BRICS summit aftermath

by Mariama Sow

On Wednesday, July 25, South African President Cyril Ramaphosa opened the 10th summit of the BRICS countries (Brazil, Russia, India, China, and South Africa) in Johannesburg, South Africa. Following regular meetings among their countries’ ministers throughout the year, the annual BRICS summit serves as a platform for BRICS heads of state and government to affirm their joint commitments within the political bloc for the year ahead.

This year, the three-day summit was attended by Ramaphosa, Xi, Modi, Russian President Vladimir Putin, and Brazilian President Michel Temer and focused on the theme, “BRICS in Africa: Collaboration for Inclusive Growth and Shared Prosperity in the Fourth Industrial Revolution.” Notably, the summit included a BRICS-Africa Outreach Session, during which leaders from Angola, Gabon, Namibia, Rwanda, Senegal, Togo, and Uganda took part in dialogues with BRICS heads of state on the theme, “BRICS in Africa: Working towards the realization of the African Aspirations.” At the end of the summit, the BRICS leaders adopted the Johannesburg Declaration, which reaffirms principles of democracy, inclusiveness, and fights against unilateralism and protectionism.

During the high-level meetings on the BRICS countries’ core areas of cooperation—including economic issues, peace and security, and people-to-people exchanges—trade featured prominently, especially given rising trade tensions between the U.S. and China in recent months. On the summit’s opening day, Xi stated, “A trade war should be rejected because there will be no winner,” in reference to escalating threats from the U.S. In the Johannesburg Declaration, the heads of state agreed that, “the importance of an open world economy, enabling all countries and peoples to share the benefits of globalization, which should be inclusive and support sustainable development and prosperity of all countries.” Moreover, Ramaphosa commented during the BRICS Business Forum that “there’s also much scope to expand the value of trade between BRICS countries themselves. As a country that’s primarily an exporter of commodities to its BRICS partners, South Africa supports a shift towards complementary value-added trade.”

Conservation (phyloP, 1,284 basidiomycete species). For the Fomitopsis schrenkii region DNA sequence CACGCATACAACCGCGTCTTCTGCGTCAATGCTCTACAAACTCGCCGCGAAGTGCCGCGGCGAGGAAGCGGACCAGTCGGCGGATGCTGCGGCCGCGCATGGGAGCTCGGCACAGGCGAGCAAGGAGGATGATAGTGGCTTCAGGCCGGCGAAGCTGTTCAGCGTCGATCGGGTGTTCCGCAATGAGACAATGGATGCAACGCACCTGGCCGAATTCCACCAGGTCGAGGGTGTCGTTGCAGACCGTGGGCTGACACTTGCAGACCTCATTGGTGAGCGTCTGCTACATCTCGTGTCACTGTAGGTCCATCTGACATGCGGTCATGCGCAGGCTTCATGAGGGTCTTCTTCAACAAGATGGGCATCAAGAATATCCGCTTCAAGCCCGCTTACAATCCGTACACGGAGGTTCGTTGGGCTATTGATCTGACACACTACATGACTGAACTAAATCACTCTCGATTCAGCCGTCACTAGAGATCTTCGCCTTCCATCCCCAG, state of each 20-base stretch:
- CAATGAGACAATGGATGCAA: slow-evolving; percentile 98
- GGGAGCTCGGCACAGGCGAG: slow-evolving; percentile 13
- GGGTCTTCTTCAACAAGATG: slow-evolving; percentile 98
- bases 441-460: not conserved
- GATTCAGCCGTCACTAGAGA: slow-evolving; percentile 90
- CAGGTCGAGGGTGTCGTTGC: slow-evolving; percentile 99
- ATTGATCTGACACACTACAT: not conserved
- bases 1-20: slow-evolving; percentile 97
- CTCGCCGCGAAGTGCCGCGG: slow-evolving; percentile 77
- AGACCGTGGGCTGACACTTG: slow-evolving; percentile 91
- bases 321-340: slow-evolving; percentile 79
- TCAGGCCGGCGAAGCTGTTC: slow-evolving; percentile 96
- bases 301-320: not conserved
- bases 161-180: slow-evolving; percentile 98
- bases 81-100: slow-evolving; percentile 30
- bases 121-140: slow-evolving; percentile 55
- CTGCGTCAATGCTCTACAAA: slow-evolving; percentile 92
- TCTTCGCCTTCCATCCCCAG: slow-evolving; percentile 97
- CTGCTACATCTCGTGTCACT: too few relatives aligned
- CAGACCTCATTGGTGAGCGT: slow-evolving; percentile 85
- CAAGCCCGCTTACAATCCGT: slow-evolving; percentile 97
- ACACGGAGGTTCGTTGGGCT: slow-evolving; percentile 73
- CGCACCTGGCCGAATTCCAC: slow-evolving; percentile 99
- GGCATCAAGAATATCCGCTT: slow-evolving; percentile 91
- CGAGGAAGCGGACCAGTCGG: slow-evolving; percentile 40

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In other news, leading up to summit, Leaders Xi and Modi visited several African countries, during which they announced a slew of new investments in the region. Xi signed dozens of bilateral agreements in Senegal and Rwanda—although the exact value and content of the deals was not immediately made public. In South Africa, Xi pledged $14.7 billion in investment, $2.8 billion of which would be used to support the country’s struggling state utility company, Eskom. Following the BRICS summit, Xi will travel to Mauritius, a country with which China is currently negotiating a free trade agreement. Meanwhile, Modi announced that India would provide $200 million in loans for infrastructure and environmental projects in Uganda, provide $200 million in loans to Rwanda to develop industrial parks and build agricultural infrastructure, and open 18 new embassies across the continent over the next three years to supplement the 29 African missions already there.